Friday, April 01, 2005

Blog design and usability

Tom Foremski over at Silicon Valley Watcher makes a valid point in saying that there really haven't been any usability studys of blogs specifically.

One could argue, as I often do, that blogs are simply a sub-set of web sites, so one could wonder, as I hadn't until now, whether a usability study on blogs would unearth anything wildly surprising.

But blogs do have some differences in typical format that do beg the question: are we doing this in the best possible way. The way post after post appears in reverse chronological order...down past many "folds" in some cases. The navigability that relies on much simpler and more limited options...usually only by date and maybe category.

Tom asks two specific questions in his post that do provide food for thought for me personally.

The first is about posts and clicking to get complete posts. On this blog and all of my other blogs based on the Blogger app, what you see is what you get. All posts are there, in their entirety. On my Personal Blog (powered by iBlog, and my Political Blog, powered by Movable Type, you can have only part of a post display on the page, with a click through to read further.

Well, when I write a long post like this one I think it would be better to be able to provide an abstract/teaser and let people decide to click through to the rest of the story. This is pretty critical on a blog like my Personal Blog where I'm writing about a broad swath of topics, from American Idol to Blogging to get the picture. On the other hand there is no arguing that making people click through to get a single line of text, or maybe a link, does seem anti-user-friendly. So clearly, one must use common sense and discretion.

The second issue is about how to display links. Do you embed them in words like this, or do you actually show the link,for example like this:

Tom Foremski over at makes a valid point in saying that there really haven't been any usability studys of blogs specifically in this post:

Frankly I think the latter example would make blogs miserable to read. I don't mind the idea of listing Sources at the end. And I agree that while sometimes embedded links are pretty can figure out where that link is bound to be going, in other words...other times links are mysterious and annoying. Here's an example:

In this National review piece the author links to someone else's blog post, embedding the link in the word "self-parody." While the author may think she is being obvious, there's actually no explanation of what qualifies the post as self-parody, and it just becomes hit-and-run snarkiness without context. I think that's unfair, and treats readers with as much contempt as the blogger. It's as though she's saying, 'if you're cool you'll understand why this is self-parody.'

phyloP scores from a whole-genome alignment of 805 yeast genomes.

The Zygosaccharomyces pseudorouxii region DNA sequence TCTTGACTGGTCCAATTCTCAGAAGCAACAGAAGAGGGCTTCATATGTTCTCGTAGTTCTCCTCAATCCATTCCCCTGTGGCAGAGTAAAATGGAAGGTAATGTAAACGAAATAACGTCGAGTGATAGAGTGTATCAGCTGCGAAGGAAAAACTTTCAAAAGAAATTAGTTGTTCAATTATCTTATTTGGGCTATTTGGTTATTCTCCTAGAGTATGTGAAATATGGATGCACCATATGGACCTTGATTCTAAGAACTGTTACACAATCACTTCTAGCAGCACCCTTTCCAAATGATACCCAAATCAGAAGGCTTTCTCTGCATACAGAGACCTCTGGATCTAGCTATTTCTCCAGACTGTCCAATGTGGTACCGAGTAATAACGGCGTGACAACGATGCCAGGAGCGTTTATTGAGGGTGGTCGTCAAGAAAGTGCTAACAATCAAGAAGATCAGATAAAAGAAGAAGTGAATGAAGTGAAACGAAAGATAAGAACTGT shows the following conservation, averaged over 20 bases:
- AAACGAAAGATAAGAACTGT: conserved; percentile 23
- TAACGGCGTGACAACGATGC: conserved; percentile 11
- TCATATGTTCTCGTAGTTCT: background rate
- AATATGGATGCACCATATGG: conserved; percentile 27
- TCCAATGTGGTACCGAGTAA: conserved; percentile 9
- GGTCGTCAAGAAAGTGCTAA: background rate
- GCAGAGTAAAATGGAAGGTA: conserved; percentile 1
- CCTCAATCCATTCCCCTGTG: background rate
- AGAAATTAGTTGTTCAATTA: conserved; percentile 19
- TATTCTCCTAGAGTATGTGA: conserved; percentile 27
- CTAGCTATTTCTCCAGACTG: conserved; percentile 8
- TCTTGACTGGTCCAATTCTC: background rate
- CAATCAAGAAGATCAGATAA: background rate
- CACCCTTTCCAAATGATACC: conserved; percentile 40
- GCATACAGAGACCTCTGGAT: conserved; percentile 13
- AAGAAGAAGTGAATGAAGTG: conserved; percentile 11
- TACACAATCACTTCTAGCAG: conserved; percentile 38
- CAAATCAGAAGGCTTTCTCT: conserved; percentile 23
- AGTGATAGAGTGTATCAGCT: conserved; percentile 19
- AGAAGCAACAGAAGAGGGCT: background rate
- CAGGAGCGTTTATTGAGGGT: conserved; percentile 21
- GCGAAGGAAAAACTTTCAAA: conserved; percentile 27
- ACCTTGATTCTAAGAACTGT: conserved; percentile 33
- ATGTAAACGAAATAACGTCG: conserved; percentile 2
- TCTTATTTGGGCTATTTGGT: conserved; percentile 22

BUt the occasional link embedding that is obtuse or unfriendly aside, I find it hard enough to read blog posts on screen...especially ones as long as this one. If I had to look at a bunch of URLs, it would really put me over the edge.

Perhaps, it's a matter of trust. If you've been reading me a while, then you presumably believe the quality of my links is good...relevant, trustworthy, comprehensible. And when you roll the mouse over the embedded link, don't you see the URL displayed anyway? Or is that just in Safari?

These are good discussions to have as blogs move from being a tool used primarily for self-expression to a tool used for a broader range of communications to a broader audience.

Shel Holtz happens to agree with me here.

As the target of the "self parody" link, all I have to add is, exactly. This snarky approach certainly has its roots in web publishing many years ago. (Suck perhaps popularized it before Winer did). It was really beneathe the National Review to do that. I got over 800 hits over last few days from that page, though few really lingered long. Here was my response to the substance of the article, for what it's worth. I guess they just felt it was alright because everybody else does it.

Regarding the usability, I was amazed when I first encountered blogs over a year ago how readily they broke the design guidelines of "web design guru" Jakob Nielson, who had took Slate to task for having a long front page. Here's my study of web page lengths from January 2004. So I decided to completely reject the weblog format since most of my writing is long. If I have something short to say, I usually say it in the comment section of someone else's blog. :-)
One more thing. The "blog post" that Elisa referred to was a 4,500-word analysis about inclusiveness at a blogging conference.

Now, instead of "self parody," if Heather MacDonald had written, "One of the triggers to this whole women-in-blogging issue this time around was a sophomoric analysis by some software engineer about the so-called diversity at a conference of elite bloggers and journalists, she would have been much closer to the truth, and still snarky.
Gotta love a blogger who can keep his perspective...and his sense of humor.
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